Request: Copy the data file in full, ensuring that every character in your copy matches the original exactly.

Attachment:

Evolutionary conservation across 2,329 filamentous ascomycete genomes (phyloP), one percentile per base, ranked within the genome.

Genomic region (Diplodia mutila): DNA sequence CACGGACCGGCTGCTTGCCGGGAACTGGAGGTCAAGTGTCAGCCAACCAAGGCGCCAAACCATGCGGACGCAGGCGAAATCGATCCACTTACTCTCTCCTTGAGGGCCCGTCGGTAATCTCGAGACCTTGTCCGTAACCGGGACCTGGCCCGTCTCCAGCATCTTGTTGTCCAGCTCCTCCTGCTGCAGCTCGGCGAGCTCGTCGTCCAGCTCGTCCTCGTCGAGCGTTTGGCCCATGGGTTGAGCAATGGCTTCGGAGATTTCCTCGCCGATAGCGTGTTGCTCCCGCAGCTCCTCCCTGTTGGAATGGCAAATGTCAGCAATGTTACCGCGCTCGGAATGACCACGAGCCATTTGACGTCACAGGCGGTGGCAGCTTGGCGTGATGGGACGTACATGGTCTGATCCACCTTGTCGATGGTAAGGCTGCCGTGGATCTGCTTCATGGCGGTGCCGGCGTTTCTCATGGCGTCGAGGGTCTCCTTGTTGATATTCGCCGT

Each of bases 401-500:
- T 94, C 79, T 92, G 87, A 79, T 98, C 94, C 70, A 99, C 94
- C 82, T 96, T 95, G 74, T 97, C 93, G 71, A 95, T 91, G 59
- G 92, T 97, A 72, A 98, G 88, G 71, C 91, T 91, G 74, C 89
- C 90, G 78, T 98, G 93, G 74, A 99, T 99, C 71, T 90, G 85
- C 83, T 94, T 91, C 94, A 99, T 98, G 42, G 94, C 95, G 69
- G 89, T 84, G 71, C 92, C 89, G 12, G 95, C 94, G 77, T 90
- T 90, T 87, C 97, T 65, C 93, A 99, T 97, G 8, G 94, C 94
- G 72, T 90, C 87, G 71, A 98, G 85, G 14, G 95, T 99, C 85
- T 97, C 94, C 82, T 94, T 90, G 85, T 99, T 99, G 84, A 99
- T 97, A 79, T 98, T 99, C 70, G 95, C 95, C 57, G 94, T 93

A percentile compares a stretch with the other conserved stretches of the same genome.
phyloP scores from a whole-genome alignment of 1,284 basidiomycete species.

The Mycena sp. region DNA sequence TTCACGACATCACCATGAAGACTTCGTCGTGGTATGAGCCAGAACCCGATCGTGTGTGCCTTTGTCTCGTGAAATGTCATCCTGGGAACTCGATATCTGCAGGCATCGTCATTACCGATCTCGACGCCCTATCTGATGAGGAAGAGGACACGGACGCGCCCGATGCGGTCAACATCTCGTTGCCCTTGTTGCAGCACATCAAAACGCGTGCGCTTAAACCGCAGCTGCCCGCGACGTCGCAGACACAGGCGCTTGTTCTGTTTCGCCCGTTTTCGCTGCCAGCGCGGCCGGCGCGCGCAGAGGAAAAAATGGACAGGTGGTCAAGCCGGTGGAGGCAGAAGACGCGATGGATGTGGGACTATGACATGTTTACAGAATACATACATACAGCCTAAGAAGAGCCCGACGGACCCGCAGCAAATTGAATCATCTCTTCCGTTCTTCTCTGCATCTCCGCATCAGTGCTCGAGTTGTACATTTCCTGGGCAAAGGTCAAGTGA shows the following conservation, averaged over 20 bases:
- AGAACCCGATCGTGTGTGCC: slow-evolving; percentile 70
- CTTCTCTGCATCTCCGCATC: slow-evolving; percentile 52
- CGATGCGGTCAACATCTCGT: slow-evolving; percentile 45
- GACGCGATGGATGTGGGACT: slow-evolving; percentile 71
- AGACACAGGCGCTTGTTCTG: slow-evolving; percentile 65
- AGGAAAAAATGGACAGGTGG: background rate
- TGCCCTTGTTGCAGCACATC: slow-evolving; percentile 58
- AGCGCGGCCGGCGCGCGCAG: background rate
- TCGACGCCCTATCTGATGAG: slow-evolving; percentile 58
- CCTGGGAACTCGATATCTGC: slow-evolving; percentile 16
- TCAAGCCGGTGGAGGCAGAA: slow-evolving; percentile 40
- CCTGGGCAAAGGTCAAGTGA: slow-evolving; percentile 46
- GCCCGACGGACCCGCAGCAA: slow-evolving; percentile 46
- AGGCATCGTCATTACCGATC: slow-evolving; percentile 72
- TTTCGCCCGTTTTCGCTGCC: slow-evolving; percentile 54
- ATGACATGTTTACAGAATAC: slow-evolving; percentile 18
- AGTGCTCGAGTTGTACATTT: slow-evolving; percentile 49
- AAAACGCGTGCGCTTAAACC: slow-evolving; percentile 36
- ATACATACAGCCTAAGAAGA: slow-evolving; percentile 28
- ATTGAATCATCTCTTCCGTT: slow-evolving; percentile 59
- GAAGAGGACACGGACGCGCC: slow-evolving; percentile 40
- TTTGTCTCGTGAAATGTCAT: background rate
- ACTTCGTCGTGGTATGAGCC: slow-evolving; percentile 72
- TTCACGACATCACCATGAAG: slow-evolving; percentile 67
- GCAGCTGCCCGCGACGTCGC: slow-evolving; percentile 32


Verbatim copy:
Evolutionary conservation across 2,329 filamentous ascomycete genomes (phyloP), one percentile per base, ranked within the genome.

Genomic region (Diplodia mutila): DNA sequence CACGGACCGGCTGCTTGCCGGGAACTGGAGGTCAAGTGTCAGCCAACCAAGGCGCCAAACCATGCGGACGCAGGCGAAATCGATCCACTTACTCTCTCCTTGAGGGCCCGTCGGTAATCTCGAGACCTTGTCCGTAACCGGGACCTGGCCCGTCTCCAGCATCTTGTTGTCCAGCTCCTCCTGCTGCAGCTCGGCGAGCTCGTCGTCCAGCTCGTCCTCGTCGAGCGTTTGGCCCATGGGTTGAGCAATGGCTTCGGAGATTTCCTCGCCGATAGCGTGTTGCTCCCGCAGCTCCTCCCTGTTGGAATGGCAAATGTCAGCAATGTTACCGCGCTCGGAATGACCACGAGCCATTTGACGTCACAGGCGGTGGCAGCTTGGCGTGATGGGACGTACATGGTCTGATCCACCTTGTCGATGGTAAGGCTGCCGTGGATCTGCTTCATGGCGGTGCCGGCGTTTCTCATGGCGTCGAGGGTCTCCTTGTTGATATTCGCCGT

Each of bases 401-500:
- T 94, C 79, T 92, G 87, A 79, T 98, C 94, C 70, A 99, C 94
- C 82, T 96, T 95, G 74, T 97, C 93, G 71, A 95, T 91, G 59
- G 92, T 97, A 72, A 98, G 88, G 71, C 91, T 91, G 74, C 89
- C 90, G 78, T 98, G 93, G 74, A 99, T 99, C 71, T 90, G 85
- C 83, T 94, T 91, C 94, A 99, T 98, G 42, G 94, C 95, G 69
- G 89, T 84, G 71, C 92, C 89, G 12, G 95, C 94, G 77, T 90
- T 90, T 87, C 97, T 65, C 93, A 99, T 97, G 8, G 94, C 94
- G 72, T 90, C 87, G 71, A 98, G 85, G 14, G 95, T 99, C 85
- T 97, C 94, C 82, T 94, T 90, G 85, T 99, T 99, G 84, A 99
- T 97, A 79, T 98, T 99, C 70, G 95, C 95, C 57, G 94, T 93

A percentile compares a stretch with the other conserved stretches of the same genome.
phyloP scores from a whole-genome alignment of 1,284 basidiomycete species.

The Mycena sp. region DNA sequence TTCACGACATCACCATGAAGACTTCGTCGTGGTATGAGCCAGAACCCGATCGTGTGTGCCTTTGTCTCGTGAAATGTCATCCTGGGAACTCGATATCTGCAGGCATCGTCATTACCGATCTCGACGCCCTATCTGATGAGGAAGAGGACACGGACGCGCCCGATGCGGTCAACATCTCGTTGCCCTTGTTGCAGCACATCAAAACGCGTGCGCTTAAACCGCAGCTGCCCGCGACGTCGCAGACACAGGCGCTTGTTCTGTTTCGCCCGTTTTCGCTGCCAGCGCGGCCGGCGCGCGCAGAGGAAAAAATGGACAGGTGGTCAAGCCGGTGGAGGCAGAAGACGCGATGGATGTGGGACTATGACATGTTTACAGAATACATACATACAGCCTAAGAAGAGCCCGACGGACCCGCAGCAAATTGAATCATCTCTTCCGTTCTTCTCTGCATCTCCGCATCAGTGCTCGAGTTGTACATTTCCTGGGCAAAGGTCAAGTGA shows the following conservation, averaged over 20 bases:
- AGAACCCGATCGTGTGTGCC: slow-evolving; percentile 70
- CTTCTCTGCATCTCCGCATC: slow-evolving; percentile 52
- CGATGCGGTCAACATCTCGT: slow-evolving; percentile 45
- GACGCGATGGATGTGGGACT: slow-evolving; percentile 71
- AGACACAGGCGCTTGTTCTG: slow-evolving; percentile 65
- AGGAAAAAATGGACAGGTGG: background rate
- TGCCCTTGTTGCAGCACATC: slow-evolving; percentile 58
- AGCGCGGCCGGCGCGCGCAG: background rate
- TCGACGCCCTATCTGATGAG: slow-evolving; percentile 58
- CCTGGGAACTCGATATCTGC: slow-evolving; percentile 16
- TCAAGCCGGTGGAGGCAGAA: slow-evolving; percentile 40
- CCTGGGCAAAGGTCAAGTGA: slow-evolving; percentile 46
- GCCCGACGGACCCGCAGCAA: slow-evolving; percentile 46
- AGGCATCGTCATTACCGATC: slow-evolving; percentile 72
- TTTCGCCCGTTTTCGCTGCC: slow-evolving; percentile 54
- ATGACATGTTTACAGAATAC: slow-evolving; percentile 18
- AGTGCTCGAGTTGTACATTT: slow-evolving; percentile 49
- AAAACGCGTGCGCTTAAACC: slow-evolving; percentile 36
- ATACATACAGCCTAAGAAGA: slow-evolving; percentile 28
- ATTGAATCATCTCTTCCGTT: slow-evolving; percentile 59
- GAAGAGGACACGGACGCGCC: slow-evolving; percentile 40
- TTTGTCTCGTGAAATGTCAT: background rate
- ACTTCGTCGTGGTATGAGCC: slow-evolving; percentile 72
- TTCACGACATCACCATGAAG: slow-evolving; percentile 67
- GCAGCTGCCCGCGACGTCGC: slow-evolving; percentile 32